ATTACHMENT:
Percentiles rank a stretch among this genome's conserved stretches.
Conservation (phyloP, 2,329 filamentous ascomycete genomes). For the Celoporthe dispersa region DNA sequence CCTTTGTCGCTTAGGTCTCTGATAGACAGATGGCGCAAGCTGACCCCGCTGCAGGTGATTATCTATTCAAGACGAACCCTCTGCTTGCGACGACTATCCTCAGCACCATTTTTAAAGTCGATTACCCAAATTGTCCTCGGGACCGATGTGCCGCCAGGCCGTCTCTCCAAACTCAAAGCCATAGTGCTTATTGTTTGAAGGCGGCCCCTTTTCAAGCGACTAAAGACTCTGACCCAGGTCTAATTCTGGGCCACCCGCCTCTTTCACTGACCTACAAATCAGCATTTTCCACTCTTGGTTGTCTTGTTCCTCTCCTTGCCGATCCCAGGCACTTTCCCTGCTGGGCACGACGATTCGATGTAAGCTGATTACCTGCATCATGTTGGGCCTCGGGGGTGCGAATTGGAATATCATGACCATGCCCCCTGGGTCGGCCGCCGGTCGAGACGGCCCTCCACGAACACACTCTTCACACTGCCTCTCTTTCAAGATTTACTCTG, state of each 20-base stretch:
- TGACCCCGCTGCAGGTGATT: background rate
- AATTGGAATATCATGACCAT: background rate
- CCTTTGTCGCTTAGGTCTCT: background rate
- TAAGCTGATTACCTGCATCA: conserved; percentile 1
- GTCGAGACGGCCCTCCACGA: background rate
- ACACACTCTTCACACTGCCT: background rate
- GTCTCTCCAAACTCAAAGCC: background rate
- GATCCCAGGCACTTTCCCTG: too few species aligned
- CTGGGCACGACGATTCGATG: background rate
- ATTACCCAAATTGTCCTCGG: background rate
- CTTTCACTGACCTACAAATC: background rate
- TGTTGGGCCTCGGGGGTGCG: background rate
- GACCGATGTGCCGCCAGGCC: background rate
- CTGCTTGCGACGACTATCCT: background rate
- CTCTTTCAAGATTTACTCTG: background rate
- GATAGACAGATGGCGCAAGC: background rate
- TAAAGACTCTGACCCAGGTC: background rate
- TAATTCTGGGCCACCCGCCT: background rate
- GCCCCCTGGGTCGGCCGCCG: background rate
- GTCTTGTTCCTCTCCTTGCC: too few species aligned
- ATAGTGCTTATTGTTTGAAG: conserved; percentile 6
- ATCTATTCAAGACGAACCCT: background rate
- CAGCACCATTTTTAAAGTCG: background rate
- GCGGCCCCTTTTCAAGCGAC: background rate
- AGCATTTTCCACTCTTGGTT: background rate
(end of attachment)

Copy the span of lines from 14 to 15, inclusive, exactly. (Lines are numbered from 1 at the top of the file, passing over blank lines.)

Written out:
- TGTTGGGCCTCGGGGGTGCG: background rate
- GACCGATGTGCCGCCAGGCC: background rate